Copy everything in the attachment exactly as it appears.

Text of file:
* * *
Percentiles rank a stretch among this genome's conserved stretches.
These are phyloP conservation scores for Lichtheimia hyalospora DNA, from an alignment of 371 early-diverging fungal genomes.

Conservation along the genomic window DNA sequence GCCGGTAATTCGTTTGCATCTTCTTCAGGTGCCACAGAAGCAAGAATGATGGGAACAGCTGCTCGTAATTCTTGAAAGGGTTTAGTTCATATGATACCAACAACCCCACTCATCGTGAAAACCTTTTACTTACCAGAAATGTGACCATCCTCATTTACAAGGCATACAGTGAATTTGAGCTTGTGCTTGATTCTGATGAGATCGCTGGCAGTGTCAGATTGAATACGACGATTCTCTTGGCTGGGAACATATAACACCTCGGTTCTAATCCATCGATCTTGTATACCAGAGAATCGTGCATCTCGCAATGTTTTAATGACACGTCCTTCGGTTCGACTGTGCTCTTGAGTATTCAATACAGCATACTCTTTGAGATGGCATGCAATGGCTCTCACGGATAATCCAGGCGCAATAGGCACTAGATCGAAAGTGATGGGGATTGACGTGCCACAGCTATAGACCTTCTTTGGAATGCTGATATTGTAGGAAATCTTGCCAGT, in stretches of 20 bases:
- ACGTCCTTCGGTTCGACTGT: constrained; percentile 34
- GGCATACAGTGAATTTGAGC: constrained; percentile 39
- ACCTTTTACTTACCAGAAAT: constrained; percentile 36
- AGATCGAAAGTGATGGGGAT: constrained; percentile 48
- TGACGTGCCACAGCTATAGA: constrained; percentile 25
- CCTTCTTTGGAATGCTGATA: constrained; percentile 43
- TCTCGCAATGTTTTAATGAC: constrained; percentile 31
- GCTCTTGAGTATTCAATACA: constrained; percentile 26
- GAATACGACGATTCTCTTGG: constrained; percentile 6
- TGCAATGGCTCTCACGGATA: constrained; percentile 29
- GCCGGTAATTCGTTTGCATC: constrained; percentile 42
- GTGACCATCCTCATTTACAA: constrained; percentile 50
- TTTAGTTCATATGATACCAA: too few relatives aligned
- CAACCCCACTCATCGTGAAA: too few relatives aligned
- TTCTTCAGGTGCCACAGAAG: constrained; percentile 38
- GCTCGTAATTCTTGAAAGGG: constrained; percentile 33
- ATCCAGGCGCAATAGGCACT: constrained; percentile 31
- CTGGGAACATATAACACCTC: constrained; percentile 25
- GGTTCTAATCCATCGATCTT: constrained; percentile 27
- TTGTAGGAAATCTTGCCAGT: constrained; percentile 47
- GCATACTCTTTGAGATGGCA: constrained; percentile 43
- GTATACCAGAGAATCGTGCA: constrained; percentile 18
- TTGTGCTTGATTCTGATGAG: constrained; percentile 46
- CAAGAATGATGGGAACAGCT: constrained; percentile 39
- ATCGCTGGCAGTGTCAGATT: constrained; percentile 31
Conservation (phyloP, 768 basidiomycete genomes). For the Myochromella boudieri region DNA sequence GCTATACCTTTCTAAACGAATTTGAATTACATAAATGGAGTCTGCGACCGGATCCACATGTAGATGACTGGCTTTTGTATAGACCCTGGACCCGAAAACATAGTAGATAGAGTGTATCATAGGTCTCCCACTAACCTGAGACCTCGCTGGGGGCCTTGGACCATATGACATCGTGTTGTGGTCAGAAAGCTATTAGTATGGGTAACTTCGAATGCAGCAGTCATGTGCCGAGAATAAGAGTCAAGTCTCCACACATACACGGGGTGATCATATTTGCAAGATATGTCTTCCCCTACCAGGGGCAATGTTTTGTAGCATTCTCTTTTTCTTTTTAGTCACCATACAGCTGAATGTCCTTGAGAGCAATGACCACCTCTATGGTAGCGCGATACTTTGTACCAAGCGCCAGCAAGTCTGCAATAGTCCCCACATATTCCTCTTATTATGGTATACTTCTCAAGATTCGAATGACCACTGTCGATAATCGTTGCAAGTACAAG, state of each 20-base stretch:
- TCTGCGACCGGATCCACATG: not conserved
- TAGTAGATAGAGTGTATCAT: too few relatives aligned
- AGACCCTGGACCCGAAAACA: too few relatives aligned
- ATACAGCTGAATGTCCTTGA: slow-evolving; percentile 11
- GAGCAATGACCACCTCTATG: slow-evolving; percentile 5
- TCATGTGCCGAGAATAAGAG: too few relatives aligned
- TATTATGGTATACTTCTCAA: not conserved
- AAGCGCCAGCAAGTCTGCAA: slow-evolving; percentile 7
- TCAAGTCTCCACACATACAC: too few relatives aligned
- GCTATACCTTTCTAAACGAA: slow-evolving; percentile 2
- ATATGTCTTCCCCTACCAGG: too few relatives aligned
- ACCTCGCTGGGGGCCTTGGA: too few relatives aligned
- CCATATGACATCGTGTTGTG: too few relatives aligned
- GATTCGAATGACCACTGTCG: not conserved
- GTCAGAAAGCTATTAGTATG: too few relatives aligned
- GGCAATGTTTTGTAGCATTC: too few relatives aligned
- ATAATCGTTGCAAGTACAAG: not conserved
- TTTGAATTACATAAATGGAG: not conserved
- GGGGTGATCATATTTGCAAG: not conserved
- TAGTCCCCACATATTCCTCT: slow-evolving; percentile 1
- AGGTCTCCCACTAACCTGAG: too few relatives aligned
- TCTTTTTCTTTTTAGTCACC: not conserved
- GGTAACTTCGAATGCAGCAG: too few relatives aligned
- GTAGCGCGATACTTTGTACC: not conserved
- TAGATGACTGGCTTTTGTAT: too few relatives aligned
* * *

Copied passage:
Percentiles rank a stretch among this genome's conserved stretches.
These are phyloP conservation scores for Lichtheimia hyalospora DNA, from an alignment of 371 early-diverging fungal genomes.

Conservation along the genomic window DNA sequence GCCGGTAATTCGTTTGCATCTTCTTCAGGTGCCACAGAAGCAAGAATGATGGGAACAGCTGCTCGTAATTCTTGAAAGGGTTTAGTTCATATGATACCAACAACCCCACTCATCGTGAAAACCTTTTACTTACCAGAAATGTGACCATCCTCATTTACAAGGCATACAGTGAATTTGAGCTTGTGCTTGATTCTGATGAGATCGCTGGCAGTGTCAGATTGAATACGACGATTCTCTTGGCTGGGAACATATAACACCTCGGTTCTAATCCATCGATCTTGTATACCAGAGAATCGTGCATCTCGCAATGTTTTAATGACACGTCCTTCGGTTCGACTGTGCTCTTGAGTATTCAATACAGCATACTCTTTGAGATGGCATGCAATGGCTCTCACGGATAATCCAGGCGCAATAGGCACTAGATCGAAAGTGATGGGGATTGACGTGCCACAGCTATAGACCTTCTTTGGAATGCTGATATTGTAGGAAATCTTGCCAGT, in stretches of 20 bases:
- ACGTCCTTCGGTTCGACTGT: constrained; percentile 34
- GGCATACAGTGAATTTGAGC: constrained; percentile 39
- ACCTTTTACTTACCAGAAAT: constrained; percentile 36
- AGATCGAAAGTGATGGGGAT: constrained; percentile 48
- TGACGTGCCACAGCTATAGA: constrained; percentile 25
- CCTTCTTTGGAATGCTGATA: constrained; percentile 43
- TCTCGCAATGTTTTAATGAC: constrained; percentile 31
- GCTCTTGAGTATTCAATACA: constrained; percentile 26
- GAATACGACGATTCTCTTGG: constrained; percentile 6
- TGCAATGGCTCTCACGGATA: constrained; percentile 29
- GCCGGTAATTCGTTTGCATC: constrained; percentile 42
- GTGACCATCCTCATTTACAA: constrained; percentile 50
- TTTAGTTCATATGATACCAA: too few relatives aligned
- CAACCCCACTCATCGTGAAA: too few relatives aligned
- TTCTTCAGGTGCCACAGAAG: constrained; percentile 38
- GCTCGTAATTCTTGAAAGGG: constrained; percentile 33
- ATCCAGGCGCAATAGGCACT: constrained; percentile 31
- CTGGGAACATATAACACCTC: constrained; percentile 25
- GGTTCTAATCCATCGATCTT: constrained; percentile 27
- TTGTAGGAAATCTTGCCAGT: constrained; percentile 47
- GCATACTCTTTGAGATGGCA: constrained; percentile 43
- GTATACCAGAGAATCGTGCA: constrained; percentile 18
- TTGTGCTTGATTCTGATGAG: constrained; percentile 46
- CAAGAATGATGGGAACAGCT: constrained; percentile 39
- ATCGCTGGCAGTGTCAGATT: constrained; percentile 31
Conservation (phyloP, 768 basidiomycete genomes). For the Myochromella boudieri region DNA sequence GCTATACCTTTCTAAACGAATTTGAATTACATAAATGGAGTCTGCGACCGGATCCACATGTAGATGACTGGCTTTTGTATAGACCCTGGACCCGAAAACATAGTAGATAGAGTGTATCATAGGTCTCCCACTAACCTGAGACCTCGCTGGGGGCCTTGGACCATATGACATCGTGTTGTGGTCAGAAAGCTATTAGTATGGGTAACTTCGAATGCAGCAGTCATGTGCCGAGAATAAGAGTCAAGTCTCCACACATACACGGGGTGATCATATTTGCAAGATATGTCTTCCCCTACCAGGGGCAATGTTTTGTAGCATTCTCTTTTTCTTTTTAGTCACCATACAGCTGAATGTCCTTGAGAGCAATGACCACCTCTATGGTAGCGCGATACTTTGTACCAAGCGCCAGCAAGTCTGCAATAGTCCCCACATATTCCTCTTATTATGGTATACTTCTCAAGATTCGAATGACCACTGTCGATAATCGTTGCAAGTACAAG, state of each 20-base stretch:
- TCTGCGACCGGATCCACATG: not conserved
- TAGTAGATAGAGTGTATCAT: too few relatives aligned
- AGACCCTGGACCCGAAAACA: too few relatives aligned
- ATACAGCTGAATGTCCTTGA: slow-evolving; percentile 11
- GAGCAATGACCACCTCTATG: slow-evolving; percentile 5
- TCATGTGCCGAGAATAAGAG: too few relatives aligned
- TATTATGGTATACTTCTCAA: not conserved
- AAGCGCCAGCAAGTCTGCAA: slow-evolving; percentile 7
- TCAAGTCTCCACACATACAC: too few relatives aligned
- GCTATACCTTTCTAAACGAA: slow-evolving; percentile 2
- ATATGTCTTCCCCTACCAGG: too few relatives aligned
- ACCTCGCTGGGGGCCTTGGA: too few relatives aligned
- CCATATGACATCGTGTTGTG: too few relatives aligned
- GATTCGAATGACCACTGTCG: not conserved
- GTCAGAAAGCTATTAGTATG: too few relatives aligned
- GGCAATGTTTTGTAGCATTC: too few relatives aligned
- ATAATCGTTGCAAGTACAAG: not conserved
- TTTGAATTACATAAATGGAG: not conserved
- GGGGTGATCATATTTGCAAG: not conserved
- TAGTCCCCACATATTCCTCT: slow-evolving; percentile 1
- AGGTCTCCCACTAACCTGAG: too few relatives aligned
- TCTTTTTCTTTTTAGTCACC: not conserved
- GGTAACTTCGAATGCAGCAG: too few relatives aligned
- GTAGCGCGATACTTTGTACC: not conserved
- TAGATGACTGGCTTTTGTAT: too few relatives aligned